This court in Munuma referred with approval to the South African Commercial Catering and Allied Workers Union matter where Cameron AJ who wrote the majority judgment in turn referred to a case of the High Court of Australia namely Livesey v New South Wales Bar Association (1983) 151 CLR 288 and where the judge of appeal at para 32 stated the following:
‘The high threshold a litigant must pass in a trial alleged to involve the same issues or witnesses was usefully formulated in Livesey v The New South Wales Bar Association, where “the central issues” in the case had already been determined by the Judges whose recusal was sought, and they had expressed a “strong view” destructive of the credibility of a witness crucial to both hearings. In finding that the Judges in question should have recused themselves, the High Court of Australia stated as far a trial proceedings are concerned that a fair-minded observer might entertain a reasonable apprehension by reason of prejudgment . . . .’
 Strydom AJA stated the following in Munuma at paras 43 and 44:
‘43 The principle which was established in the South African Commercial Catering case as well as in the S v Somciza case is that a judge should recuse himself if he had previously expressed himself in regard to an issue or the credibility of a witness which was still live and which was of real or significant importance in the matter before him. (See also Take and Save Trading CC & others v Standard Bank of South Africa Ltd supra para 17 and S v Dawid.)
44 There can in my opinion not be any doubt that the issue of the defence of the appellants was still a live issue and that it was important and significant. The finding concerned the credibility of the appellants in regard to their evidence that they were not in Namibia since they had left the country for Botswana until they were deported by that country, and that they could therefor not have committed the crimes with which they had been charged. That the court’s finding in this regard was not one made per incuriam is further clear from the fact that the learned judge did not state so in his recusal judgment . . . .’
 In S v Somciza 1990 (1) SA 361 AD the appellant was convicted inter alia of dealing in dagga in the magistrate’s court and sentenced. The appellant noted an appeal to the Cape Province Division on two grounds. Before the appeal could be heard the appellant launched an application on notice of motion in which he sought an order reviewing and setting aside his conviction and sentence. One of the grounds was that the magistrate was biased against him.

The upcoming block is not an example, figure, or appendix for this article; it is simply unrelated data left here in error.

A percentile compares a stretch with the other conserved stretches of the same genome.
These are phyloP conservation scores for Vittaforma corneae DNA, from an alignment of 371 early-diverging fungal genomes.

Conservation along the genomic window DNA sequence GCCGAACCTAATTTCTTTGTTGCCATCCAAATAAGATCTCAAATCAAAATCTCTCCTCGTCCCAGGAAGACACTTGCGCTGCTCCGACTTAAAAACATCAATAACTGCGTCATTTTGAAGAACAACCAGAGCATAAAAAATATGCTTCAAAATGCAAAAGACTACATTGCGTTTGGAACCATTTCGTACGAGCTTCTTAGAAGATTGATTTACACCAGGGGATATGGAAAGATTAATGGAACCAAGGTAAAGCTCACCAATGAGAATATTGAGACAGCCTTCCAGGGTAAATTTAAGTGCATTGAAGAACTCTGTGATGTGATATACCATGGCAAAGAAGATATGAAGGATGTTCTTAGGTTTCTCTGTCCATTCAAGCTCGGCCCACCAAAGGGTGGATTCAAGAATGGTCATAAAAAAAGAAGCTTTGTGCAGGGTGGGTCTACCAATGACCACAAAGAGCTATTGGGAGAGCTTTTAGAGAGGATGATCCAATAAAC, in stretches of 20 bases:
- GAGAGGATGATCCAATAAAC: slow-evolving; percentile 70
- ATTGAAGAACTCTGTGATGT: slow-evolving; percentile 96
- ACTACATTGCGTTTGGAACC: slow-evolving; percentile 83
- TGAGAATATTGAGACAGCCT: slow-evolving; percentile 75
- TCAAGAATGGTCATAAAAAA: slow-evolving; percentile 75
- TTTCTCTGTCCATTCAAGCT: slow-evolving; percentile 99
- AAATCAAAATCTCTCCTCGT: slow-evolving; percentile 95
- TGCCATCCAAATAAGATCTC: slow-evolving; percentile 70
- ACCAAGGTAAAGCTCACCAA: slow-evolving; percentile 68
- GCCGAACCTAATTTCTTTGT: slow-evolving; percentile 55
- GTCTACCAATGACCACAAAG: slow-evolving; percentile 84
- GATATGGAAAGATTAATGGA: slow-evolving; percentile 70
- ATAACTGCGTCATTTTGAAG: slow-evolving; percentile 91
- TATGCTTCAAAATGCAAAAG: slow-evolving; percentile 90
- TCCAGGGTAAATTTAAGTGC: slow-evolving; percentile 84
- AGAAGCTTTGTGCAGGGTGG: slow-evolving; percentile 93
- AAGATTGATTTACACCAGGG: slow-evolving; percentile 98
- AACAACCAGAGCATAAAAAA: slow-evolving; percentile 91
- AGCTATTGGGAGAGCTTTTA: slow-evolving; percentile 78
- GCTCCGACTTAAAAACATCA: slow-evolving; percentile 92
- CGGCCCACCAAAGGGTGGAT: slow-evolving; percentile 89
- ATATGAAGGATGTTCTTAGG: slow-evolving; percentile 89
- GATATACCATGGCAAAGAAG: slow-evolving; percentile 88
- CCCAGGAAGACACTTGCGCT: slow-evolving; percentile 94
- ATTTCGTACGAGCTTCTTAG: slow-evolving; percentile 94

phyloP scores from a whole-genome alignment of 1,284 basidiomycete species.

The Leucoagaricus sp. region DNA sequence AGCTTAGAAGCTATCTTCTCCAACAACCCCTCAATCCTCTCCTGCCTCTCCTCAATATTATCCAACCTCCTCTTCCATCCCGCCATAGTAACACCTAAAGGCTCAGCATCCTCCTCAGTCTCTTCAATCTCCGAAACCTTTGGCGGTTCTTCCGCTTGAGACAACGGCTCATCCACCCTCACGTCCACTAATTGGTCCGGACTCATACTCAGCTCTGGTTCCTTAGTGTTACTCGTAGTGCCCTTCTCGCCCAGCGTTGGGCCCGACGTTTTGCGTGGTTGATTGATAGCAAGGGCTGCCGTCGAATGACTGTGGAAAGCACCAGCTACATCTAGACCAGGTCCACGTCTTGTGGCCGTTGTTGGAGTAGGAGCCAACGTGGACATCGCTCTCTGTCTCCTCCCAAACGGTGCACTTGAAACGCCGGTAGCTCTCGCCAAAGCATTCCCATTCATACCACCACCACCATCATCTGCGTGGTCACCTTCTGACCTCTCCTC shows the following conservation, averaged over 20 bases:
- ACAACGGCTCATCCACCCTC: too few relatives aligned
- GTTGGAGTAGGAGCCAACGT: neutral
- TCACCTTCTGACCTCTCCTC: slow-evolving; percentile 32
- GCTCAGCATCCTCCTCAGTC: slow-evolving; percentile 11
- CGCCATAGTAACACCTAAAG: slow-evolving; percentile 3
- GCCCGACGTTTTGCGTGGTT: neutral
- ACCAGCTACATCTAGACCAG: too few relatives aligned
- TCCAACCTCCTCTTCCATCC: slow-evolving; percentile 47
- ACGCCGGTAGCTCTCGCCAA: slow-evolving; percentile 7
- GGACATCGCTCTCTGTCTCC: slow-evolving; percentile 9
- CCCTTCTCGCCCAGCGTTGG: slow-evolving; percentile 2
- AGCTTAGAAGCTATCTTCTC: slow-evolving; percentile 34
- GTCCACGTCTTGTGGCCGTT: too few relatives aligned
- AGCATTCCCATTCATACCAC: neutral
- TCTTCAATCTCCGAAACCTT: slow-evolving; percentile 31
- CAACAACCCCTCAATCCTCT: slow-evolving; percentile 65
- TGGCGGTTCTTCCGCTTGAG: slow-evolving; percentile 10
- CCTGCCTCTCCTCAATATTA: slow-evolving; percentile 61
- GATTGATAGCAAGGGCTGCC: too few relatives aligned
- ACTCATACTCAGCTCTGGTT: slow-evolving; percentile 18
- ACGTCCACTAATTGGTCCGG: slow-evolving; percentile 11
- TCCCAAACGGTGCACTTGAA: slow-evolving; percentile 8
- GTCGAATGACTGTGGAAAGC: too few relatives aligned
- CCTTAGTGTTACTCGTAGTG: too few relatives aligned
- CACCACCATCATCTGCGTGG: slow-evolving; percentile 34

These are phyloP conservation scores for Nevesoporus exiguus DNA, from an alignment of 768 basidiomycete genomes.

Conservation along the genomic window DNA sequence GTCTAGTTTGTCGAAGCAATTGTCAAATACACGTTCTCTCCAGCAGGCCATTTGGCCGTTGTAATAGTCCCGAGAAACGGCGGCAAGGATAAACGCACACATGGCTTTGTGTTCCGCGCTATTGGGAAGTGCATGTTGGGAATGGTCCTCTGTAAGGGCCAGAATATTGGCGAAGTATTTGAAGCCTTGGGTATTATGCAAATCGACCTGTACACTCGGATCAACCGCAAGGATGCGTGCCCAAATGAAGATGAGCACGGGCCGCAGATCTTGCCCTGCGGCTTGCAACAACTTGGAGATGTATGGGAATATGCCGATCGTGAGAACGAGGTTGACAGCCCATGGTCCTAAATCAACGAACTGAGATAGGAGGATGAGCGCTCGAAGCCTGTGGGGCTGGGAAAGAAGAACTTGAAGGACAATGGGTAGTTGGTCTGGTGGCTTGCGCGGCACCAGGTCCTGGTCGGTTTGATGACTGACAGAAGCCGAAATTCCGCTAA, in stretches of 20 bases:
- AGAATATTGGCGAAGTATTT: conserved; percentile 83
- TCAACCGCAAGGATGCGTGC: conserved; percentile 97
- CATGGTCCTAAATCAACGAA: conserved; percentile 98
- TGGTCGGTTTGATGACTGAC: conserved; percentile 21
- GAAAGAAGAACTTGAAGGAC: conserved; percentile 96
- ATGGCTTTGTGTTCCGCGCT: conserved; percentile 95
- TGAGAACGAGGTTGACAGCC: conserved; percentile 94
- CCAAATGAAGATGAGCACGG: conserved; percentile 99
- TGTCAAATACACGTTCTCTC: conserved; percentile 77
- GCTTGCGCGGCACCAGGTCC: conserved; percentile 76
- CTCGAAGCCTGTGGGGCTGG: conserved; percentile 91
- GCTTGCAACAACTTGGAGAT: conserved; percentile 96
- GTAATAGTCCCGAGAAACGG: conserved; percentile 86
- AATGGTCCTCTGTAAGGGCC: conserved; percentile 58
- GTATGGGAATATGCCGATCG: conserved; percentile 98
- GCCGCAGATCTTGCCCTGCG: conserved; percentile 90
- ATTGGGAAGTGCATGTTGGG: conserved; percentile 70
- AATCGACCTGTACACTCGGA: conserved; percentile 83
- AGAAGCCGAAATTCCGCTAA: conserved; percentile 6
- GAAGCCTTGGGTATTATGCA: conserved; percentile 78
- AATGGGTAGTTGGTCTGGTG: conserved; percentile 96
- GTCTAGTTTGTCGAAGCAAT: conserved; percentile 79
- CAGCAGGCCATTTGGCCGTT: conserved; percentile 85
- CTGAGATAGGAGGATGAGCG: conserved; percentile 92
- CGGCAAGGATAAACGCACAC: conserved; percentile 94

The High Court ordered that the appellant’s conviction and sentence be set aside but that the matter be referred back to the trial court for further hearing, with leave to appellant to re-open his case. The appellant’s application for leave to appeal against the judgment of the High Court was dismissed but he successfully petitioned the Appellate Division.
 Friedman AJA stated the following at 365H-366A:
‘The magistrate, in delivering judgment, made strong credibility findings in respect of the state witnesses. It is highly undesirable that an accused who has been found guilty by a particular magistrate and whose conviction and sentence have been set aside, should be retried, or that his trial should continue, before the same magistrate, where, as occurred in this case, that magistrate has already made findings in which he has accepted the evidence tendered by the prosecution. However dispassionately the magistrate might feel he would be able, because of his judicial training, to weigh up the evidence afresh once he has heard the appellant’s evidence, the appellant is, understandably, unlikely to feel complacent about his prospects of receiving a fair trial before that magistrate.’
 Although the court a quo in the present matter did not make any credibility findings, understandably so since the state was still presenting evidence, the court did, as indicated in para 49, prejudge the issue of the search warrants, an issue which was still a live issue before the court a quo and an issue important to the defence of the appellants.
 The first appellant in her replying affidavit expressed her concern that the judge a quo would come to the same conclusion in the event that the validity of the search warrants are to be argued at some time in future during the course of the trial. This in my view is a valid and justified concern, in spite of the assurance given by the court a quo 10 that ‘the use of the words warrants and summonses were not designed to close the door for argument in as far the warrants are concerned’.